LONDON (Reuters) - British 10-year index-linked bonds attracted record demand at a government auction on Wednesday, adding to signs of concern that inflation might rise faster than expected.
Investors submitted 2.832 billion pounds ($3.93 billion) of bids for the 800 million pounds on offer of an index-linked bond maturing in August 2031.
That gave a bid-to-cover ratio of 3.54, the highest for any index-linked bonds since such auctions began in 1998.
Inflation worries have played a big role in the sell-off of U.S. Treasuries this year, with a knock-on impact for conventional gilts, which suffered their biggest monthly drop since October 2016 in February.
British index-linked bonds pay a return linked to the retail prices index of inflation, and the 2031 bond sold with a real yield of -2.595%, giving investors an annual return 2.595 percentage points below the prevailing rate of RPI.
Annual RPI was 1.6% in January, and the 10-year index-linked gilts price in an average RPI rate of just under 3.4%, their highest since late 2019 and up from just over 3.0% at the start of the year.
The Bank of England targets the consumer prices index measure of inflation, which currently stands at 0.7% but which the BoE and most economists expect to rise close to its 2% target by the end of the year if not sooner.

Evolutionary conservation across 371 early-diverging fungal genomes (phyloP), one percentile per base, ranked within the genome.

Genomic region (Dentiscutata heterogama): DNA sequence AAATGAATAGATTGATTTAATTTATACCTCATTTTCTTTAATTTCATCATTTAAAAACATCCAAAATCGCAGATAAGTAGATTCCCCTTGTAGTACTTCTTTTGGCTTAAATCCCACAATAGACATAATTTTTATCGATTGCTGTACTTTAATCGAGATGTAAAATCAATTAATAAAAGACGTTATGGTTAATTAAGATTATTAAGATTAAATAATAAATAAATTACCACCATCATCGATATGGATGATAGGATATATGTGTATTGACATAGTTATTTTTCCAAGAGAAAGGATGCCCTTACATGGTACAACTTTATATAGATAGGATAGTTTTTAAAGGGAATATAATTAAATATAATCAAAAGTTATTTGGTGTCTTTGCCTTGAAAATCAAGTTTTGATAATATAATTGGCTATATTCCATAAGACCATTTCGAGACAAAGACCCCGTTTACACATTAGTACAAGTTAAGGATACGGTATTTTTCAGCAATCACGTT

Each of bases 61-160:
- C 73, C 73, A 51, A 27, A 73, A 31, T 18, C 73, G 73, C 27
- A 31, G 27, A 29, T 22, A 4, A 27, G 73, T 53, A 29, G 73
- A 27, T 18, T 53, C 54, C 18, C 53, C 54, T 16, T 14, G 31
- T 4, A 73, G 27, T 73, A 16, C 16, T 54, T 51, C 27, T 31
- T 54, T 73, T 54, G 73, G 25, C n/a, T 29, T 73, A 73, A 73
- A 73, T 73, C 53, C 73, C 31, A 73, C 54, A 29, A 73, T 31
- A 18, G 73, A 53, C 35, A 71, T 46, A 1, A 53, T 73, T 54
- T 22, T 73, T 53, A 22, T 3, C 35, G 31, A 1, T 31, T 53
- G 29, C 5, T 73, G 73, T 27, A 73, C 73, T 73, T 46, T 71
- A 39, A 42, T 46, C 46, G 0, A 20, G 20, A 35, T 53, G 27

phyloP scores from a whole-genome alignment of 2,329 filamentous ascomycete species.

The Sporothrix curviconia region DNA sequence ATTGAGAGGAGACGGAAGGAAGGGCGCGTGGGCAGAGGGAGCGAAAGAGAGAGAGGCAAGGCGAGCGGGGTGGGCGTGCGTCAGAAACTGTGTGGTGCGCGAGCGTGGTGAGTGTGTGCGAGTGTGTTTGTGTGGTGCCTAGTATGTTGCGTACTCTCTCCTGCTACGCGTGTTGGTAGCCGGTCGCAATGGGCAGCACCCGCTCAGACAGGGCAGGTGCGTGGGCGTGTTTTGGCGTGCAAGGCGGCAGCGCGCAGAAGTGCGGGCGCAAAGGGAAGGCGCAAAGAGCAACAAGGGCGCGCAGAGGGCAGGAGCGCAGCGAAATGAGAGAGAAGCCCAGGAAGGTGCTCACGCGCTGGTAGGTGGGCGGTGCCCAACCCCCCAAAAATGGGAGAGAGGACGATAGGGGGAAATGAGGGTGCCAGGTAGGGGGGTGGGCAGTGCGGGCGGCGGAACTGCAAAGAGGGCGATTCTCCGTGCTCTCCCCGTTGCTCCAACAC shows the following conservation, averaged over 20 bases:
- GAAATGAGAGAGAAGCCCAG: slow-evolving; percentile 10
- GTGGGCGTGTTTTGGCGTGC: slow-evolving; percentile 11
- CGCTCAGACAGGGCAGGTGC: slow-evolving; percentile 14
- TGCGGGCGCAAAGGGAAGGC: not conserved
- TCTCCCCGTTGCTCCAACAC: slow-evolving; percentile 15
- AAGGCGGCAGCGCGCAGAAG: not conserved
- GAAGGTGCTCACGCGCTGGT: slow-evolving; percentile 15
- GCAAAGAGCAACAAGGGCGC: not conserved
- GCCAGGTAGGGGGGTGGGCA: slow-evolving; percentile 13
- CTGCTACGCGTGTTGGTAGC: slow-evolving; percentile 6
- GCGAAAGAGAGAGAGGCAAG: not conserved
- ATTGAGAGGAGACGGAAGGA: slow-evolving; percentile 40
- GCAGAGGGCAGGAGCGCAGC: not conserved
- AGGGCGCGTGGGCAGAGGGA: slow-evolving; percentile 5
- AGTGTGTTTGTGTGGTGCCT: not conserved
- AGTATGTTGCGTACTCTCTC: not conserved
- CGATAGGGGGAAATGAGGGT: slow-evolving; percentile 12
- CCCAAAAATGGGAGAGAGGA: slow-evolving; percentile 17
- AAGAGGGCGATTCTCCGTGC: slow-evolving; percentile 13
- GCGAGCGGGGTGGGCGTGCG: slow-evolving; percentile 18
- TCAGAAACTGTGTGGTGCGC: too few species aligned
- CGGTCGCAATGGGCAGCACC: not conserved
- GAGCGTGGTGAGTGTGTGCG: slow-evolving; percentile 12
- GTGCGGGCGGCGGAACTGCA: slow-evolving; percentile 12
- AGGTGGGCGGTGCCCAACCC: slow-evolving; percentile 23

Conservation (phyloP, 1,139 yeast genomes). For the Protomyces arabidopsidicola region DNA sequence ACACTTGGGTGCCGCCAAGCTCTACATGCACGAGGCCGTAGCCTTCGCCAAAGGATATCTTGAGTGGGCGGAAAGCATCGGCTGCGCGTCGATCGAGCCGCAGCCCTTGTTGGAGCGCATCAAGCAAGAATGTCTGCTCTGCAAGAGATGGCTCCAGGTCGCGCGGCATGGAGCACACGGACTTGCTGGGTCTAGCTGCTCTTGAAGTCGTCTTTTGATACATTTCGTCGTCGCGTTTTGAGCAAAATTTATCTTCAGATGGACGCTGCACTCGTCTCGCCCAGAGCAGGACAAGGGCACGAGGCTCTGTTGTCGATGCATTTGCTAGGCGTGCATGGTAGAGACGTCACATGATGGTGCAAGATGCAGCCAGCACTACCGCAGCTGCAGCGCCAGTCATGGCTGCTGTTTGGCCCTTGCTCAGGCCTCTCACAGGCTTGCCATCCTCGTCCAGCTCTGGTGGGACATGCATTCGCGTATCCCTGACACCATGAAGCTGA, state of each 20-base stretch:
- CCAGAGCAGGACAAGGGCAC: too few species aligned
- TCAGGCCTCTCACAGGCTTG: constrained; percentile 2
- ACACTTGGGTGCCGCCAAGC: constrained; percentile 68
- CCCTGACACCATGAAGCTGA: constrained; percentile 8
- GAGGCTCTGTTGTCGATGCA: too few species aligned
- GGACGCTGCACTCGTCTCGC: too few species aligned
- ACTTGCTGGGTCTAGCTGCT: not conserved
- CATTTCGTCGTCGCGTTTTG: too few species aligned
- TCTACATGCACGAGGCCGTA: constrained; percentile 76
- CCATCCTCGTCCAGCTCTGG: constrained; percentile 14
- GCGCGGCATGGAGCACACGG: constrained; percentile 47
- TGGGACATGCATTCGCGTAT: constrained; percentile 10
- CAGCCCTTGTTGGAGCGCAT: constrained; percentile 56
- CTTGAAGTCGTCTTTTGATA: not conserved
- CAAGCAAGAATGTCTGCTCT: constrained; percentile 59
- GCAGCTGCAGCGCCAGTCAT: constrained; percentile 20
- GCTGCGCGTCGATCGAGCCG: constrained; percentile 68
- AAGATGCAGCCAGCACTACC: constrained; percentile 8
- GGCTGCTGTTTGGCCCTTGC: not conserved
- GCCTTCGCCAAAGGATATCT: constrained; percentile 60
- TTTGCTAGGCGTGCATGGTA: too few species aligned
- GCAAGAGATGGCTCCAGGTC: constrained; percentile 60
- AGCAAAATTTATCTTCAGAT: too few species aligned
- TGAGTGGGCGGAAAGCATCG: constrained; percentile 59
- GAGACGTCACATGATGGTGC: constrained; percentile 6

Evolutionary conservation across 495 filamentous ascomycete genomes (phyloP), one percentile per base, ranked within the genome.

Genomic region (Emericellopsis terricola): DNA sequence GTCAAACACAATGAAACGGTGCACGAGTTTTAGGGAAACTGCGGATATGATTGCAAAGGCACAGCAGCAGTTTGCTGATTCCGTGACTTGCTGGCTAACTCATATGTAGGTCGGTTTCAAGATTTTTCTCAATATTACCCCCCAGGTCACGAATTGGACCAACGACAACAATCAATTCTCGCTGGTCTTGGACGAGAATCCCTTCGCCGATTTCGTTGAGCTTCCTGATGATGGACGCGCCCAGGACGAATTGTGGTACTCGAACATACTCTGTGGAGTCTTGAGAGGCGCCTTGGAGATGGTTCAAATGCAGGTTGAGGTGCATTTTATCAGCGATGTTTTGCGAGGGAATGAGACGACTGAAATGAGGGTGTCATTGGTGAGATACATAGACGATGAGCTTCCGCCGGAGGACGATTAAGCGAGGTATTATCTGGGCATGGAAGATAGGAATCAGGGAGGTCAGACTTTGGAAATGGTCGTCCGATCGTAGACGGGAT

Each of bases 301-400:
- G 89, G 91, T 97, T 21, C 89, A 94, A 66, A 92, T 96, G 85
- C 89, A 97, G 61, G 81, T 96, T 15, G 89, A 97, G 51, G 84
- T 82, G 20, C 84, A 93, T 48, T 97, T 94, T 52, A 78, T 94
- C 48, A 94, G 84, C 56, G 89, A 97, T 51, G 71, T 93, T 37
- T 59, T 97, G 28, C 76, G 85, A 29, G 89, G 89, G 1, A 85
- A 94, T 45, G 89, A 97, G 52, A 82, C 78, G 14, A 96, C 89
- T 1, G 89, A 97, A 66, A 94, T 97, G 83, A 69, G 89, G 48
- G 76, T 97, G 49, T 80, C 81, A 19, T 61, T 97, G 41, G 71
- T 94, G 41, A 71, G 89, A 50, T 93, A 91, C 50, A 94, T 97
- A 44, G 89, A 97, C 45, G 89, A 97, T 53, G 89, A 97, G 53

“Outright commodity price rises and base effects should push up meaningfully on the energy inflation component of the CPI in the coming months,” Nomura economists wrote in a note to clients.
BoE Chief Economist Andy Haldane warned against complacency last month, likening inflation to a tiger on the prowl.
Wednesday’s auction was Britain’s penultimate sale of inflation-linked bonds this financial year, when the United Kingdom Debt Management Office is on course to sell more than 33 billion pounds of index-linked debt, 7% of its total issuance.
During the 12 months starting in April, the DMO plans to sell a similar volume.
($1 = 0.7206 pounds)
Reporting by David Milliken; Editing by Hugh Lawson
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